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Designing in-school professional learning and development around digital technologies for learning

With the rapid rate of change that new technologies have brought us, it is important to invest wisely and thoroughly in upskilling staff to support them to engage learners and raise achievement through the effective use of digital technologies for learning.

There are many means by which schools can access and design professional learning and development for all staff. Here we suggest ways to utilise in-house expertise to plan, implement, and evaluate professional learning and development initiatives.

This information is intended for senior and/or middle leaders with responsibility for teacher professional learning and development in the area of digital technologies for learning/e-learning.

Planning

Twenty‐first century teacher professional development needs to combine and integrate individual and organisational development: it needs to build individual learning, but it also needs to focus on individuals working together — to build their current “community of practice” as teachers, but also to move forward together in “learning communities”.

Swimming out of our depth? Leading learning in 21st century schools

Strategic, cohesive, and collaborative

Professional learning and development should be responsive and respectful to individual needs whilst also meeting the vision for whole school development. There should be a strategic plan that allows for growth, development and, crucially, cohesion and alignment across the various initiatives schools may focus on at one time. Professional learning and development should be collaborative and take place within the culture of a whole-school learning community.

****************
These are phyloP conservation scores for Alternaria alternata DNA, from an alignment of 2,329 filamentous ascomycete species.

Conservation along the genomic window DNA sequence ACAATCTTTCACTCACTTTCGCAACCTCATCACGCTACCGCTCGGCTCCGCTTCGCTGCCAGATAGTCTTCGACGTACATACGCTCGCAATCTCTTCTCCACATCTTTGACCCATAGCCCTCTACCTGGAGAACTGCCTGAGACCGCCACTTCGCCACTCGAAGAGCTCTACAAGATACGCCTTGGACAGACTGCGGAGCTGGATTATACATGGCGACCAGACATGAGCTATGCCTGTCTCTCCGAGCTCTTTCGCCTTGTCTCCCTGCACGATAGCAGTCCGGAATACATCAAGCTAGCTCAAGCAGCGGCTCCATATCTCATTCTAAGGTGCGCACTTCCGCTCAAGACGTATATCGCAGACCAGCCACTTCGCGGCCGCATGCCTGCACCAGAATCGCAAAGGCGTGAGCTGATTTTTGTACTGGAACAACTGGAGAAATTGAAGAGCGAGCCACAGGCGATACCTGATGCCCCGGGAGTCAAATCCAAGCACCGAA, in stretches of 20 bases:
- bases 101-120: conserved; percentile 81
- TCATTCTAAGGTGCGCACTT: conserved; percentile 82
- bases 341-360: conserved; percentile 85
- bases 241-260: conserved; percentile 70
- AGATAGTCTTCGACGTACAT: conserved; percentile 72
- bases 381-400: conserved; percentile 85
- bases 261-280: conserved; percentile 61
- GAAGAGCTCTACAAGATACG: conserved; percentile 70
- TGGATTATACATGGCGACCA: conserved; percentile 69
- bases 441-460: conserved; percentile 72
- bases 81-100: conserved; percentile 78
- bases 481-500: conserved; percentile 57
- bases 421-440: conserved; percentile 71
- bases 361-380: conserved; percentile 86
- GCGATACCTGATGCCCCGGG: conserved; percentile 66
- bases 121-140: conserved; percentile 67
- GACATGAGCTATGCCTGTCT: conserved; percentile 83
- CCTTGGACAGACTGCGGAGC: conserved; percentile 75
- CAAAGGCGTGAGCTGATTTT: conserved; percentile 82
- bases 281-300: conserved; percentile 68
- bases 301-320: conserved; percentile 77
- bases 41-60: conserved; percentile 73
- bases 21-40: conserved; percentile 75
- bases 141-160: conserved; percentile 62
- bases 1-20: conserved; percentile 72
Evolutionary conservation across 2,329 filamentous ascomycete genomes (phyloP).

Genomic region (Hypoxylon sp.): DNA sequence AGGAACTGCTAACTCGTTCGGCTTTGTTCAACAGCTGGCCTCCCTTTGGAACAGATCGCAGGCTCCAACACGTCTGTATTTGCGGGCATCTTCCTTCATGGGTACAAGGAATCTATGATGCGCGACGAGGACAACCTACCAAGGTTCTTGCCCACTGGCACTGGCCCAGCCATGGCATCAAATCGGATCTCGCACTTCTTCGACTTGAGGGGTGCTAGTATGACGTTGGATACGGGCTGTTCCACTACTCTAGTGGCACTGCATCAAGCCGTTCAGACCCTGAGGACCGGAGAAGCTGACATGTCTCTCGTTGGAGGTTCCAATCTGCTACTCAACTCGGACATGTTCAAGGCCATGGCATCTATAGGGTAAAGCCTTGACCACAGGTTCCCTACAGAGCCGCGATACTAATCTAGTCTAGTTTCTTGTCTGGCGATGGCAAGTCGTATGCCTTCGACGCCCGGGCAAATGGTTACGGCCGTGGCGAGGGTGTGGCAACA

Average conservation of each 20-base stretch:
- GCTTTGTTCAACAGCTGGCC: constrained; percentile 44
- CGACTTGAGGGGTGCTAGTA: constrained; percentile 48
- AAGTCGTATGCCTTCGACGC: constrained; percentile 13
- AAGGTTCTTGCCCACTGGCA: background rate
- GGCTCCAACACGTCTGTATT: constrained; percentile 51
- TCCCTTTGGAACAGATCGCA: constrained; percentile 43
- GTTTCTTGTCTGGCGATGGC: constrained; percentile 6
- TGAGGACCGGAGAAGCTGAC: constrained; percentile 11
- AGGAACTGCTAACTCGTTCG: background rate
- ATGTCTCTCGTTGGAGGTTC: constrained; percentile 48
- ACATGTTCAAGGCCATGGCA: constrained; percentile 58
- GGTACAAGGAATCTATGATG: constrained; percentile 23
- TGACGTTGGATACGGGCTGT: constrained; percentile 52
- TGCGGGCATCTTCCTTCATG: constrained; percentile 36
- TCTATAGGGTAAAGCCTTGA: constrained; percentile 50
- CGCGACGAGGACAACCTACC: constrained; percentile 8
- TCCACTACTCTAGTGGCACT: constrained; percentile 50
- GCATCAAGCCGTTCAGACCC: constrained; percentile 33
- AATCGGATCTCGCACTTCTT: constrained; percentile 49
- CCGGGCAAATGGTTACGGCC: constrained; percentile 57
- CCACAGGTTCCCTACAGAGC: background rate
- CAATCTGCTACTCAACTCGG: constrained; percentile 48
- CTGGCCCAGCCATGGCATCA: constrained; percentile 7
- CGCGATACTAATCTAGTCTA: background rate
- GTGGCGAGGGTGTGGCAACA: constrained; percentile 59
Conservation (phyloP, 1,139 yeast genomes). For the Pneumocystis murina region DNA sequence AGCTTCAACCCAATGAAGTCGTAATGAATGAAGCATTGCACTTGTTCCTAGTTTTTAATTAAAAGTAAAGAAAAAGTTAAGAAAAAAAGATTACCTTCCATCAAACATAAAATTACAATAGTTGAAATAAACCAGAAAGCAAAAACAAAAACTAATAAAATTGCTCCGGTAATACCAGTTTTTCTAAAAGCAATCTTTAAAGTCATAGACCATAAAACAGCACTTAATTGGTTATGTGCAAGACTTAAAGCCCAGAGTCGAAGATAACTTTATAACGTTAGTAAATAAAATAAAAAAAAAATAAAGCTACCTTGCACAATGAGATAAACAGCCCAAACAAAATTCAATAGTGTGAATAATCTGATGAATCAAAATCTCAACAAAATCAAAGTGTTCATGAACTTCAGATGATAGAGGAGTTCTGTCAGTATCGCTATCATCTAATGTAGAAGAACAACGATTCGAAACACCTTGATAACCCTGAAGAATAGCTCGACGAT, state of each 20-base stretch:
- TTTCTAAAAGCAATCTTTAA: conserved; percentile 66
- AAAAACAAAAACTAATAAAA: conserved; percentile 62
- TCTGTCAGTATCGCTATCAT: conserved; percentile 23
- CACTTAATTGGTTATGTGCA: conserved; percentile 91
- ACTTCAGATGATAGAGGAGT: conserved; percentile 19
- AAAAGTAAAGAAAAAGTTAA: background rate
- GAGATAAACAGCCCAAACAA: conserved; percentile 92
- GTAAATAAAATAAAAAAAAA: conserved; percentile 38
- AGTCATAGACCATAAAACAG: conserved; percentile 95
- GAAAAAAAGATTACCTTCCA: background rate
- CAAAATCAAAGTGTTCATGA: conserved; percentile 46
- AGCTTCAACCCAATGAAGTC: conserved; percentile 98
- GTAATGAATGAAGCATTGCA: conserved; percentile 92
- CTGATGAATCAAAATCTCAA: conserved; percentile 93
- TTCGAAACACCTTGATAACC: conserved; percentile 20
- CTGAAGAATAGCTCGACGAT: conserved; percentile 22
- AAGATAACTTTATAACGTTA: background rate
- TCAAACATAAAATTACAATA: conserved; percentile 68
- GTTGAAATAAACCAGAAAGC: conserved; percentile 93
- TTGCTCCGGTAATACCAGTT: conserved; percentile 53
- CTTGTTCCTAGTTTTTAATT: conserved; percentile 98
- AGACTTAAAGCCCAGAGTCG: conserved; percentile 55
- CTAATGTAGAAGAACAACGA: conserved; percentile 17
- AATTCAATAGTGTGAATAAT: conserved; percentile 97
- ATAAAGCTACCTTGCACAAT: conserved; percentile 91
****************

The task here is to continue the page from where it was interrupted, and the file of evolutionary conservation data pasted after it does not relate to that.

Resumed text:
Sustainable and cost-effective

Develop and nurture in-school expertise to ensure that professional learning and development is sustainable as well as cost-effective. Ensure that where in-school expertise is used to provide professional learning and development, adequate time, support and resourcing is given to those involved. These staff should have their individual learning needs met as well, for example through coaching and mentoring. Using external support could be one way to meet the various professional learning needs of all staff. Centrally-funded professional learning and development is available through the Ministry of Education. See the relevant section in this guide for some more information.

Personalised and evidence-based

You will need to plan professional learning and development with staff based on their needs, current strengths, and inquiries. To do this effectively, it is useful to check in with staff to ascertain their levels of confidence and competency, as well as strengths and needs around the use of digital technologies to help inform your strategic planning. There are various ways in which you might do this, such as a survey, or whole staff or small group discussions. The e-learning planning framework  may be a useful tool for this purpose, as might a design thinking approach .

Questions to help you plan

The following questions may be worth considering as you start to plan to provide professional learning and development around digital technologies for learning:

  • What is the vision for teaching and learning at your school?
  • What are the goals for the professional learning and development programme?
    • How are these connected to the vision?
    • How are these connected to improving student outcomes?
  • What are the staff needs?
    • How do you know?

Implementation 

Key principles of effective professional learning and development

Based on research, the components that contribute to effective professional learning and development for teachers include:

  • connecting the professional learning and development to identified student needs and learning outcomes
  • integrating content knowledge with pedagogical and assessment knowledge
  • operating within a learning community and culture of trust
  • offering sustained opportunities to learn over a period of time
  • being collaborative, building knowledge with colleagues, and sharing learning and new knowledge with the wider staff
  • leaders taking an active participating role in the professional learning and development
  • using an inquiry framework, such as the Teaching as inquiry model from the New Zealand Curriculum , or the Spiral of inquiry by Timperley, Kaser and Halbert .
Effective professional learning

Image: Effective professional learning from Department of Education and Training (2005). Professional learning in effective schools: The seven principles of highly effective professional learning.